Why does investment spark more violence?
Words: Helena Pozniak
Over a beer with friends fresh back from Afghanistan, economist Tamar Gomez (MRes Imperial College Business School 2016) heard something that made her do a double-take. “They told me that when winter came and snow caused roads to be closed, Kabul became a less violent place.” Gomez – who served in the Middle East as a reservist with the French armed forces – was intrigued. “Why should a lack of a good road network coincide with less violence? Shouldn’t an investment in that network help limit unrest, rather than the opposite?”
Data is hard to come by in Afghanistan, but in neighbouring Iraq, violence is well documented by the US military and NGOs – and so that was where Gomez decided to focus. In the years following the 2003 US invasion of Iraq, the United States pumped around $11.9bn into the Iraqi road network, which expanded by 21 per cent. But violence soared and, at its peak, more than 1,500 civilians were killed every month.
It took nearly a year for Gomez to amass the granular information that would enable rigorous statistical analysis. She analysed how much US and aid agency money was invested in roads and infrastructure, and doggedly tracked down individuals working for NGOs in Iraq and government officials to interview. Then she compared records from Iraqi NGOs and information collated by the US-hosted Global Terrorism Database, looking at population density and economic activity, in order to plot trends in violence and eliminate inaccuracies.
What Gomez discovered was completely at odds with the US doctrine that investment in infrastructure brought greater stability. Far from bringing peace and prosperity, building roads actually sparked greater levels of violence in Iraq. “We’ve proved this is a cause rather than a correlation,” she says. But why is this the case? Gomez speculates that roads may allow violence to spill from one area to another more easily, or that the roads themselves become targets, especially when they are built by occupying forces. Harder to prove is the theory that cash investment increases levels of corruption, which could have a knock-on effect on sectarian violence.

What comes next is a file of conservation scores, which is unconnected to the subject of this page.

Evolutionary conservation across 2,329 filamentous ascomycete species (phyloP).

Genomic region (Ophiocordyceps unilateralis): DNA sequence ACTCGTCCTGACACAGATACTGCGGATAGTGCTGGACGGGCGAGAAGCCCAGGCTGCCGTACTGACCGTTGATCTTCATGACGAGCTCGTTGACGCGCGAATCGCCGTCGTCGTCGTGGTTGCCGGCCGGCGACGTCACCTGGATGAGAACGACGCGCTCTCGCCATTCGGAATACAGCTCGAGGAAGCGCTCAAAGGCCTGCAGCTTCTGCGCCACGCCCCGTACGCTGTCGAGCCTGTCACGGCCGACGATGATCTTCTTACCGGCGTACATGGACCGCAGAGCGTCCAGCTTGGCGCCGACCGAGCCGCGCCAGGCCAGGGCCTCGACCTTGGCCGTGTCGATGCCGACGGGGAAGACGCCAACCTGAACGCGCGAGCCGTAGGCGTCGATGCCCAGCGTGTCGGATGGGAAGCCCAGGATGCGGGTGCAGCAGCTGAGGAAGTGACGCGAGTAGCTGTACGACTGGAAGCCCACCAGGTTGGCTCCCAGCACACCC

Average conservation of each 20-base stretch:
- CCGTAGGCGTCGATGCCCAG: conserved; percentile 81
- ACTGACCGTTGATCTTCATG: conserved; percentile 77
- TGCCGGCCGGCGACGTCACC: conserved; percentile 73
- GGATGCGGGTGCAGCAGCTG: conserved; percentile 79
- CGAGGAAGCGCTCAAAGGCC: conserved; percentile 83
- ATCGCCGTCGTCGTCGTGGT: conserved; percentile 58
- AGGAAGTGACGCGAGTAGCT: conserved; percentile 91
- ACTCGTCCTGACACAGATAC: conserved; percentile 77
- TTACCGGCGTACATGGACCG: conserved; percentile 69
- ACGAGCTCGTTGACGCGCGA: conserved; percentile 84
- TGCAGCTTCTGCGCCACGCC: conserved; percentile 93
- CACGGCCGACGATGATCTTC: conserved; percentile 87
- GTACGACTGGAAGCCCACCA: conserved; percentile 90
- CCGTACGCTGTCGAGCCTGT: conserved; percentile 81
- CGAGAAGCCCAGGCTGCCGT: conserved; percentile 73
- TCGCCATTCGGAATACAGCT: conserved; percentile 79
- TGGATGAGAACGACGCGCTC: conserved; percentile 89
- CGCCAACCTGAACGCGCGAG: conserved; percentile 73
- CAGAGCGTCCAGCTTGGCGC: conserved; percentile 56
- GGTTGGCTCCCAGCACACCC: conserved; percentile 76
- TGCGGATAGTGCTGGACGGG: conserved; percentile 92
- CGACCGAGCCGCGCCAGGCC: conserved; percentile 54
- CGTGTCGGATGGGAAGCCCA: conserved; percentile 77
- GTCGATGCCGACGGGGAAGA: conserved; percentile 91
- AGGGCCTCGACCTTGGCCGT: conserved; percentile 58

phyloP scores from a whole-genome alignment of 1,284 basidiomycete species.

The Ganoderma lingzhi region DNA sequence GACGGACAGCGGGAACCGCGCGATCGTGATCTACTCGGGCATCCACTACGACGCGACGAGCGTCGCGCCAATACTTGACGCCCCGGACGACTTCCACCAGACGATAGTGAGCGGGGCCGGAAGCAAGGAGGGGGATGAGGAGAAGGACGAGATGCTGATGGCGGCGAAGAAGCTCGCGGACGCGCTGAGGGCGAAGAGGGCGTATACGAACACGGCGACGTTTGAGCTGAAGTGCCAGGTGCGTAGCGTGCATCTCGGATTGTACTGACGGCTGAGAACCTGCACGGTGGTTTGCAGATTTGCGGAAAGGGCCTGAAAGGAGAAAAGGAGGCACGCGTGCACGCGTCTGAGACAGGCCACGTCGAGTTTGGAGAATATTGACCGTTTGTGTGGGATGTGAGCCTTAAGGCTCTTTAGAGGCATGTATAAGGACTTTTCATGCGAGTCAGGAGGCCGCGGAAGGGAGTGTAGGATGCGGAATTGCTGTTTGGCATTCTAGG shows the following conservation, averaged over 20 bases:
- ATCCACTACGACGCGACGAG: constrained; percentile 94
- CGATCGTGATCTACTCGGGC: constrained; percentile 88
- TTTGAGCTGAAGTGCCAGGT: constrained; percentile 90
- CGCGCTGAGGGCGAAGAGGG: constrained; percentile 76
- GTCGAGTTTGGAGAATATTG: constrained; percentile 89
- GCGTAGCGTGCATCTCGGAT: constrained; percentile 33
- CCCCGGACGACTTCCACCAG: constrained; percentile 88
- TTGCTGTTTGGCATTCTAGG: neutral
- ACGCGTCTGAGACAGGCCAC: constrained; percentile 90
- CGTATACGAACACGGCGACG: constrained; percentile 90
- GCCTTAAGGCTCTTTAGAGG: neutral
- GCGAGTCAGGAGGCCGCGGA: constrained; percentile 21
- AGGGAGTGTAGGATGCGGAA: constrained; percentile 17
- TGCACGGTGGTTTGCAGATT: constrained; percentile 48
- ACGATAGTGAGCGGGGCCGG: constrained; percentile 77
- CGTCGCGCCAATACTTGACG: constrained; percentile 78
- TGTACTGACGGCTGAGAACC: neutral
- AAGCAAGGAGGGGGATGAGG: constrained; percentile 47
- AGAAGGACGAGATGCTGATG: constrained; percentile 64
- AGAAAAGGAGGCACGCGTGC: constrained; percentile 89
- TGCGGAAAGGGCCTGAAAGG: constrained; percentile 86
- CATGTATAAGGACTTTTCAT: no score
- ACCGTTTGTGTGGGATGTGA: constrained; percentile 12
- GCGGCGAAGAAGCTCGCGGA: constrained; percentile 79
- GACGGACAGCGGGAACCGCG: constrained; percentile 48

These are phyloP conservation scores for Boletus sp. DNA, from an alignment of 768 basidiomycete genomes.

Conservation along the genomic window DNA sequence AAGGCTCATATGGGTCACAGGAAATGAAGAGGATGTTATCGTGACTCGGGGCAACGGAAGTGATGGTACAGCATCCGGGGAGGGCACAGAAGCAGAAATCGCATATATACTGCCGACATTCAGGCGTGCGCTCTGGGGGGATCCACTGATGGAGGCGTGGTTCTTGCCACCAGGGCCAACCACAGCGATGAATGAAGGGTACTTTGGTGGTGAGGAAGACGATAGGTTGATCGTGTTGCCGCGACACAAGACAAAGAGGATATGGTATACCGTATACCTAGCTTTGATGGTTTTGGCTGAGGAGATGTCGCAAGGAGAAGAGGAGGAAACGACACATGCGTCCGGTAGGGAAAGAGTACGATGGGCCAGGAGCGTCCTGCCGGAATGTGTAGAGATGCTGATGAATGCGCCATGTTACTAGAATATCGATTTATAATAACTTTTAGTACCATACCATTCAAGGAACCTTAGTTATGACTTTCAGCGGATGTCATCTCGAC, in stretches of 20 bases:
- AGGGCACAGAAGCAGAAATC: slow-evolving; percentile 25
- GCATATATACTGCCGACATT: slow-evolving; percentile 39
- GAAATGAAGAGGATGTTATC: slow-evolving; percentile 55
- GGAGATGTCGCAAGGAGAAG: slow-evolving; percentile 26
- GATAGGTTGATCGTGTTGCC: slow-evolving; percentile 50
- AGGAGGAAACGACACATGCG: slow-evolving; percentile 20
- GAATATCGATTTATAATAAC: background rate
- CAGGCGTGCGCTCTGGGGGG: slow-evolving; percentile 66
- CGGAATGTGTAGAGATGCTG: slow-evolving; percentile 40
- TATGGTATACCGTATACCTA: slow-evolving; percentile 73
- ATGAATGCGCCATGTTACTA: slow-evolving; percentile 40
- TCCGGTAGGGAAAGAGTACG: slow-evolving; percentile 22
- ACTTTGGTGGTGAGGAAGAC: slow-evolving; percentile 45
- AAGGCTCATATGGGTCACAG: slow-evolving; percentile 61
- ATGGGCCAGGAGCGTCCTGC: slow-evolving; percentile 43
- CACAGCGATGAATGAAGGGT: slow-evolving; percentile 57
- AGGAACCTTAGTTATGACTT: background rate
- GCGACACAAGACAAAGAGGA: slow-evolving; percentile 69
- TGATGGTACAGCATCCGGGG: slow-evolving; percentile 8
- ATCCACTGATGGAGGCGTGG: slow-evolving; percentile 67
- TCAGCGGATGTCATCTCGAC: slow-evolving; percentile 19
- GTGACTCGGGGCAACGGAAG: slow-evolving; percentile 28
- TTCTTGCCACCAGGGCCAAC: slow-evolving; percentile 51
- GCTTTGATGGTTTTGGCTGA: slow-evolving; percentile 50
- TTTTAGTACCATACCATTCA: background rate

Since her discovery, Gomez’s work has been picked up by The Economist, she has presented her findings to a European conference and been asked to address an international policy think tank in Washington. She is now working on a second Iraqi paper looking at the links between aid, corruption and development. “I believe there needs to be more research around investment in infrastructure in nations where there is a military presence – there’s huge potential, for instance, to investigate within Syria.”
Tamar Gomez is a research postgraduate whose work focuses on development economics, game theory and conflicts.